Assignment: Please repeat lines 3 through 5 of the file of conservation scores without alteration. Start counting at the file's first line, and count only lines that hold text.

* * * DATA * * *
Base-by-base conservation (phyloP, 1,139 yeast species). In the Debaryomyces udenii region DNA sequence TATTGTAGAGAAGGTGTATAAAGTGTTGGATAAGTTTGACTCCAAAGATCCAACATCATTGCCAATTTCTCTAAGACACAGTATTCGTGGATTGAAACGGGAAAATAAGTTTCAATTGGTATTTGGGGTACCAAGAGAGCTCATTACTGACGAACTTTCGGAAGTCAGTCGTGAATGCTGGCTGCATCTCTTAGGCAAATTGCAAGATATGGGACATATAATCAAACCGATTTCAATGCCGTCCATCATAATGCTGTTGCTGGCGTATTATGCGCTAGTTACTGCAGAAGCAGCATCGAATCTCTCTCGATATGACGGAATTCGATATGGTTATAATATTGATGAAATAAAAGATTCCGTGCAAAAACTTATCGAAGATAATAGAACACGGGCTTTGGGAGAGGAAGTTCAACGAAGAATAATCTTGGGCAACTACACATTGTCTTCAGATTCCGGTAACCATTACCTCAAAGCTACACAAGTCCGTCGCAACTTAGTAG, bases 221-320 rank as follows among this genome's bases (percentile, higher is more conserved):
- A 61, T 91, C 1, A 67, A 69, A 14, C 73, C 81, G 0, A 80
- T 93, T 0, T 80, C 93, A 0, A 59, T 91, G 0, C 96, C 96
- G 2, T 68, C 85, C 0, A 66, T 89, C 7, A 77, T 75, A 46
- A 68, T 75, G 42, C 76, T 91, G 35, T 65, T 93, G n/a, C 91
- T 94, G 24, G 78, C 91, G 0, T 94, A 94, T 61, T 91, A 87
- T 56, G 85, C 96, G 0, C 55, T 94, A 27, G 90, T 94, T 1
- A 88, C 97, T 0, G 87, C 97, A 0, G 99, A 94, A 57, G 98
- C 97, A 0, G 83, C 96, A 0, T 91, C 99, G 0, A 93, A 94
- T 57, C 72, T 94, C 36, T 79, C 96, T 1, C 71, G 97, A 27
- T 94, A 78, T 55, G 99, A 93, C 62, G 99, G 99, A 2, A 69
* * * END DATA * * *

- T 93, T 0, T 80, C 93, A 0, A 59, T 91, G 0, C 96, C 96
- G 2, T 68, C 85, C 0, A 66, T 89, C 7, A 77, T 75, A 46
- A 68, T 75, G 42, C 76, T 91, G 35, T 65, T 93, G n/a, C 91